View Full Version : Introductions?

2007-10-19, 09:58 PM
Ok, I'm trying to introduce my 8 year-old cousin to D&D, now I don't need suggestions on a campaign, but on how to handle the rules, because she will not want to read the books, so any suggestions, because I am a horrible teacher.

2007-10-19, 09:59 PM
If she doesn't want to read, this seems like a really bad idea to me.

Azerian Kelimon
2007-10-19, 10:01 PM
Indeed. D&D is ALL about reading, so tell her that you simply can't teach about it so as to make it enjoyable without her reading at least a bit. You can't help a music hater to learn to appreciate the beauty of Stairway to Heaven or Paradise City until said person relents. The same idea applies here.

2007-10-19, 10:32 PM
I started my D&D career on HeroQuest at about that age. You could teach her to play that first. Or the new game that is similar to it. Descent?

2007-10-19, 10:44 PM
You can simplify the rules for your cousin and start at extremely low levels. Basically, reduce the skill list, don't overcomplicate combat, avoid huge spell lists, and dumb down the game. By doing this, you can maintain the interest level of a younger gamer. In fact, having a story-heavy campaign might be easier becasue player/DM interaction becomes more fun.
To introduce some of my friends to D&D, they raided random dungeon levels, interrogating anyone they didn't kill by kicking them in the crotch. Any corpses were thrown down hallways to check for traps. The Hand of God was a frequent ally who often crushed random NPCs at convenient moments.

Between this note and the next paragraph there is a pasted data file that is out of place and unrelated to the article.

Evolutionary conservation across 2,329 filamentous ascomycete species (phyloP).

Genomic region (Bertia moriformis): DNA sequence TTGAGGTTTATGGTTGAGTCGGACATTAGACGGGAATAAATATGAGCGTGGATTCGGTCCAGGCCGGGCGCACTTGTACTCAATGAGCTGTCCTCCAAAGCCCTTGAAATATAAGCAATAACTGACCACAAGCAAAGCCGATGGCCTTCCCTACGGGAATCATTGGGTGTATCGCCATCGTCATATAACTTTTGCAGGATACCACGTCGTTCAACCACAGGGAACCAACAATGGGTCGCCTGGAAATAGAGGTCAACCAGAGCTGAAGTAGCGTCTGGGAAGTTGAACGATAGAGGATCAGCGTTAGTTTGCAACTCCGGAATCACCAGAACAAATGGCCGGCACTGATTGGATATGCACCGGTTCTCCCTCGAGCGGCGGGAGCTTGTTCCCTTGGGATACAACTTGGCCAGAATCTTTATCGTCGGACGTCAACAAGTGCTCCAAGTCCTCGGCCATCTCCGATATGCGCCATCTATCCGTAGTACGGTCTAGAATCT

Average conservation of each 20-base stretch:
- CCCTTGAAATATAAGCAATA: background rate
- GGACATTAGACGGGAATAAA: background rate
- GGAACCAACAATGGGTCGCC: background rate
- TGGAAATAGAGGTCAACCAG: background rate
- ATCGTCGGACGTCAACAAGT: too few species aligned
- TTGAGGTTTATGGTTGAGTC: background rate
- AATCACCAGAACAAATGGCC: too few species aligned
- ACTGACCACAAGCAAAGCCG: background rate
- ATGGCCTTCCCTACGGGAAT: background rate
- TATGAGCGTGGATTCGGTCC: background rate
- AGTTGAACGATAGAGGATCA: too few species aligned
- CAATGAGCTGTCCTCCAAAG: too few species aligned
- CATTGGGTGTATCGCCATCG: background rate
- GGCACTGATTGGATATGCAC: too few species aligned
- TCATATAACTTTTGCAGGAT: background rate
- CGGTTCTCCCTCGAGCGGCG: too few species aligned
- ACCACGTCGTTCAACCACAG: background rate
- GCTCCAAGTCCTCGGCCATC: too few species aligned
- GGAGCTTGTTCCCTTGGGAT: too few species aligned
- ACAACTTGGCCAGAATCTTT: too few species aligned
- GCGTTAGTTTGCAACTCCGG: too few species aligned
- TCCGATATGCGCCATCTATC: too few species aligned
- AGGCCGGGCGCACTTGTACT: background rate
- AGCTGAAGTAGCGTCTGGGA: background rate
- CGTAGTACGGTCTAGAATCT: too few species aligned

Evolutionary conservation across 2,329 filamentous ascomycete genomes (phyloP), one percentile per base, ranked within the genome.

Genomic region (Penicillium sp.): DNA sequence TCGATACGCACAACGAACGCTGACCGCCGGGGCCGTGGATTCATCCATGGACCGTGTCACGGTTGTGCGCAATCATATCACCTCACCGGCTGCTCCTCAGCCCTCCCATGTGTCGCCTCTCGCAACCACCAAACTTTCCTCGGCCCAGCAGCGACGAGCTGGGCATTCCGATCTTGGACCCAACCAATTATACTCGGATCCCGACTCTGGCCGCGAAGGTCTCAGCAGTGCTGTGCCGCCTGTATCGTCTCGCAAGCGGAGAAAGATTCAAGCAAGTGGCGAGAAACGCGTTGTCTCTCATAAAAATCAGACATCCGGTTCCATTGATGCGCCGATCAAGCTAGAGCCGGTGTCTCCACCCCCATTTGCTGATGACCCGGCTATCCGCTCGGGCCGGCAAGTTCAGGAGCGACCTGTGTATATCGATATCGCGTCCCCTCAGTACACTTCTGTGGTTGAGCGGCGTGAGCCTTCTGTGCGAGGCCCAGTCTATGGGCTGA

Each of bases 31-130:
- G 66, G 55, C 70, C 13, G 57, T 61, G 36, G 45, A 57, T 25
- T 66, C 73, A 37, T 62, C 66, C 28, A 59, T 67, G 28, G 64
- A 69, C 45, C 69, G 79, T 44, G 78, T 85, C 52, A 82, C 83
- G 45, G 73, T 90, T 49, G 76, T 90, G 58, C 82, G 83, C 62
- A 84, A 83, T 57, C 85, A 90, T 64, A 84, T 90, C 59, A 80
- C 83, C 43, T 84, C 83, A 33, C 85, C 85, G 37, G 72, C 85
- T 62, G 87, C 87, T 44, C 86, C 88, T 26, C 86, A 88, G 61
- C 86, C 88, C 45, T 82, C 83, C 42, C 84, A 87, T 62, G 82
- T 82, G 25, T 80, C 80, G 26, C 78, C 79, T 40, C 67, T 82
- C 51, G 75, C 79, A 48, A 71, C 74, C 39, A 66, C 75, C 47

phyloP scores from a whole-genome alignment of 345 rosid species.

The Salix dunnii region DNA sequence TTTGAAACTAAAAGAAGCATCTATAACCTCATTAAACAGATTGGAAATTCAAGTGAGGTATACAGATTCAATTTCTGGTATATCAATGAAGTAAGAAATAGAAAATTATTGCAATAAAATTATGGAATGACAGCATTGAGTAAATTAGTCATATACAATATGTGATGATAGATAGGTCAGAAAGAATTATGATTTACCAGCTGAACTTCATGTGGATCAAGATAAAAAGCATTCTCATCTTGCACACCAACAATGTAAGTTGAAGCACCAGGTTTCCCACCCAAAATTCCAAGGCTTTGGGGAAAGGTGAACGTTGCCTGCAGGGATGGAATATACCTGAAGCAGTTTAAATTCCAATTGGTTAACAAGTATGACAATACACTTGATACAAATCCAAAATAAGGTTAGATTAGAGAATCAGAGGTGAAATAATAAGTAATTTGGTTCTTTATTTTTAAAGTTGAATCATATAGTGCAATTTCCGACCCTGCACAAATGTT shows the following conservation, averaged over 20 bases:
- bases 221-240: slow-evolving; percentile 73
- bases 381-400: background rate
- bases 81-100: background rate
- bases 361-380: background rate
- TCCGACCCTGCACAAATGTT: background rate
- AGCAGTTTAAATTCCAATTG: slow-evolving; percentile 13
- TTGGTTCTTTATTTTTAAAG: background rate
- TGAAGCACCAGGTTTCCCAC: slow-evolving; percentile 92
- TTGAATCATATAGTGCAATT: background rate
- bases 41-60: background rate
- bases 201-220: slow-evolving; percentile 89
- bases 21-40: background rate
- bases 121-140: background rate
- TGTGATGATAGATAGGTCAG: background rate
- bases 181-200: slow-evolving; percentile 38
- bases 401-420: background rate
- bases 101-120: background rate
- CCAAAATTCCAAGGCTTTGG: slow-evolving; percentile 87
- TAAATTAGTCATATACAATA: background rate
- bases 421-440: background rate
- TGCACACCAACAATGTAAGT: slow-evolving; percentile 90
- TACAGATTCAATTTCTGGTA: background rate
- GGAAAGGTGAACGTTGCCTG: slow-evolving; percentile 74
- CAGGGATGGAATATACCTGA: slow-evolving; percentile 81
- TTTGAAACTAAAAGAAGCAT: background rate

Just have fun with it and don't bother with annoying skills such as Diplocheese, Forgery, and Spellcraft. Avoid PrC.
Just my two cp.

2007-10-20, 06:15 AM
Have her be something she really wants, let her play ...
Okay i dont know a lot about 8 year old girls but my nephew would wanna be a ninja :)
Princess Fiona from shrek! she's cool and she kicks butt!

Then make her a fighter. Never show her all the options just give her 2 choices:

mounted combat

present it like:
Do you want to be good at fighting many people or do you want to be good at riding?

the same with ability scores if they aren't just rolled:
Do you want to be really strong or really clever?

Let her meet easy monsters almost all the time, only occasionally a real foe. Succes is nice :)

2007-10-20, 06:29 AM
Roleplaying (including D&D) is NOT all about reading in my opinion. It's all about imagining. (She does not need to know how to optimize a wizard or know the specifics of the grappling rules).

When I started out 20 years ago (Oh my gosh it has been that long) I didn't read any rules (this was the D&D before it became advanced). My GM simply asked me what character I would like to be had me roll some stats and did the rest for me. During play I would say "I attack the orc and he would say OK roll a d20 and since your Thac0 is this and the orcs AC is this you need to roll 13. Slowly I learned and after a few months I started reading the rules myself.

I'd say introduce rules slowly and focus on story to begin with. Create her character for her (perhaps giving her some options) and make sure it's not too difficult to play (like having tons of spells and such).